His latest adventure, "Indiana Jones and the Kingdom of the Crystal Skull," earned a respectful - though far from glowing - reception Sunday at the Cannes Film Festival, the movie avoiding the sort of thrashing the event's harsh critics gave to "The Da Vinci Code" two years ago.
Yet Indy's fourth big-screen romp is not likely to go down as one of his most memorable. Some viewers at its first press screening loved it, some called it slick and enjoyable though formulaic, some said it was not worth the 19-year wait since Steven Spielberg, George Lucas and Harrison Ford made the last film.
"They should have left well enough alone," said J. Sperling Reich, who writes for FilmStew.com. "It really looked like they were going through the motions. It really looked like no one had their heart in it."
Alain Spira of French magazine Paris Match found "Crystal Skull" a perfectly acceptable "Indiana Jones" tale, a sentiment echoed by the solid applause the movie received as the final credits rolled.
"It's good. It's a product that is polished, industrial, we're not getting ripped off in terms of quality," Spira said. "You know what you're going to see, you see what you get, and when you leave you're happy."
The applause was louder at the outset, though. Fans at the early afternoon showing, which preceded the film's glitzy formal premiere with cast and crew Sunday night, cheered and clapped wildly at an announcement that the screening was about to start. Some even hummed the Indiana Jones fanfare as the lights went down.
The applause at the end was more subdued.
The film received none of the derisive laughter or catcalls that mounted near the end of the first press screening for "Da Vinci Code."
There were a few titters from the "Crystal Skull" crowd early on over co-star Cate Blanchett's thick, Boris-and-Natasha accent as a Soviet operative racing against Indy to find an artifact of immeasurable power. The movie's rather corny romantic ending also drew a chuckle or two.
In between, the film packed a fair amount of action, though some viewers found the middle portion dull. Conchita Casanovas, of Spain's RNE radio, said she was "bored to death."
The new movie hurls archaeologist Jones into the Cold War in 1957. He survives a nuclear blast in the desert in typically creative fashion and is reunited with "Raiders" flame Marion Ravenwood (Karen Allen).
As speculated, the film has an alien connection, though far more subdued than the "Indiana Jones and the Saucer Men From Mars" story Lucas once envisioned.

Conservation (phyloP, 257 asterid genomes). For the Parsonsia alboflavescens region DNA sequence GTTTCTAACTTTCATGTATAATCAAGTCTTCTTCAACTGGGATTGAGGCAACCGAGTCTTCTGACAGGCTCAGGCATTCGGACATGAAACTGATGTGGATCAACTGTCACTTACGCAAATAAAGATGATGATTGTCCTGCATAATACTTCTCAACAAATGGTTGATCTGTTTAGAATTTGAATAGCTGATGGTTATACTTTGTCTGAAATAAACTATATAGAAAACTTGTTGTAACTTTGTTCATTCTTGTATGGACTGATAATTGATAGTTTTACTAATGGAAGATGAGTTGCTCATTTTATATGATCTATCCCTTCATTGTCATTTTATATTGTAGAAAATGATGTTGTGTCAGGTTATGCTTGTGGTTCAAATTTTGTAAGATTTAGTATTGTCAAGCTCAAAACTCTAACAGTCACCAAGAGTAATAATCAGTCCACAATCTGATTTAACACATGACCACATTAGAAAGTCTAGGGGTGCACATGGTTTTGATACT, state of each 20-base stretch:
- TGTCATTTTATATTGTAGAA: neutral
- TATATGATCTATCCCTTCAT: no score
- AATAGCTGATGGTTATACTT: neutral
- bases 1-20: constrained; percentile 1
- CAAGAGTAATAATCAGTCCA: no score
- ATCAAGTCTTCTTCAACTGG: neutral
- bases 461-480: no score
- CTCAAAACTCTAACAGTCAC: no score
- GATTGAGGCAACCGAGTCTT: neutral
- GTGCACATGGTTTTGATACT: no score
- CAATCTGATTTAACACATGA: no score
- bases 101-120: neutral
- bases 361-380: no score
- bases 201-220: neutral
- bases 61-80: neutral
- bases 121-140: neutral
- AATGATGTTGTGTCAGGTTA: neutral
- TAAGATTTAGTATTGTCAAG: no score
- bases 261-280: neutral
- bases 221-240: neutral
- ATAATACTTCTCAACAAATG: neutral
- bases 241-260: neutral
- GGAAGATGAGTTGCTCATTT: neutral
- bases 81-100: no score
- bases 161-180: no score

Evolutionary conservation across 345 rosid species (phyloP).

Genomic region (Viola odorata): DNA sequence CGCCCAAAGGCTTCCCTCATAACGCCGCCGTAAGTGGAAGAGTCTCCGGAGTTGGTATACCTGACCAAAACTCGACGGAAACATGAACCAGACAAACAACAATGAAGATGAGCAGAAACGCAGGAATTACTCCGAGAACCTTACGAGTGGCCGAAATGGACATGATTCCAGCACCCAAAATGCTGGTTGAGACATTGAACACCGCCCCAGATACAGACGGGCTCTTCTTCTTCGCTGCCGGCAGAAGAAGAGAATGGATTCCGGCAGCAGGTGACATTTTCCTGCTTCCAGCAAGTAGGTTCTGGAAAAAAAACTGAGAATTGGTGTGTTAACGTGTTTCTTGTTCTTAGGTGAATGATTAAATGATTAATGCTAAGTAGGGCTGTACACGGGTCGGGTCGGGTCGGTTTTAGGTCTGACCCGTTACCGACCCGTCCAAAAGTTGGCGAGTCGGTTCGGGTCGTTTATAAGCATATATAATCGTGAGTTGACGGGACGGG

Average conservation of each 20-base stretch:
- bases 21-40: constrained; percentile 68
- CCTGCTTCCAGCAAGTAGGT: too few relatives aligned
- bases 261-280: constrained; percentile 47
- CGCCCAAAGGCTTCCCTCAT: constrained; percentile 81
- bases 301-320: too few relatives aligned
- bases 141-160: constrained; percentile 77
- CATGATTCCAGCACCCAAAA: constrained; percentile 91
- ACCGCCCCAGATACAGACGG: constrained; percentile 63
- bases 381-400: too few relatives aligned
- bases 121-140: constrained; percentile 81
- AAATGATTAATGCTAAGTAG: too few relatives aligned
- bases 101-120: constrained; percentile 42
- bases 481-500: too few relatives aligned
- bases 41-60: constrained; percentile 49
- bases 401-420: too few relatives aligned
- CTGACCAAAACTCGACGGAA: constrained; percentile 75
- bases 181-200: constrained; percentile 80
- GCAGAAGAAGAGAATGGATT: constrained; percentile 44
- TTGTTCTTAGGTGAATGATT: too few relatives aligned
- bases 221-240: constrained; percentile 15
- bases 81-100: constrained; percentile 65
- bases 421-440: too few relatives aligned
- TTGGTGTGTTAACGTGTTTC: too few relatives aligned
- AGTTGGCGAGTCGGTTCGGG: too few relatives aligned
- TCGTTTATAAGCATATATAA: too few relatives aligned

There are melancholy nods to Sean Connery, who played Indy's dad in 1989's "Indiana Jones and the Last Crusade" but declined to return for the new movie, and the late Denholm Elliott, Indy's college dean in two of the previous movies.
And the film reveals the relationship between Indy and his new sidekick, an angry young motorcycle rebel played by Shia LaBeouf.
As with "Da Vinci Code," which went on to gross $758 million worldwide, "Crystal Skull" is so hotly anticipated that it will be virtually immune from critics' opinions. The film is expected to put up blockbuster box-office numbers as it opens globally Thursday.
"The movie was absolutely effective enough to score with audiences everywhere," said Anne Thompson, deputy editor of Hollywood trade paper Variety. "This played way better than 'Da Vinci Code.' No one was gunning for it. They were excited going in, hooting for it in a positive way."
Dozens of fans prowled outside the Palais, the Cannes headquarters, holding signs saying they needed tickets for "Crystal Skull."
Amelia Sims, a 19-year-old University of Georgia student studying abroad, held a sign reading "I (heart) Indy." She managed to get a pass to the press screening and loved the movie.
"I guess I've been waiting 19 years for this," Sims said. "You could say I've been waiting my whole life."
But Christian Monggaard, who is reviewing "Crystal Skull" for Danish newspaper Information, said he grew up with the "Indiana Jones" films and came away from this one disappointed, finding the climax an "overblown special-effects extravaganza."
"Talk about a woman scorned," Monggaard said. "A fan scorned is even worse."
Associated Press writer Angela Doland in Cannes, France, contributed to this report.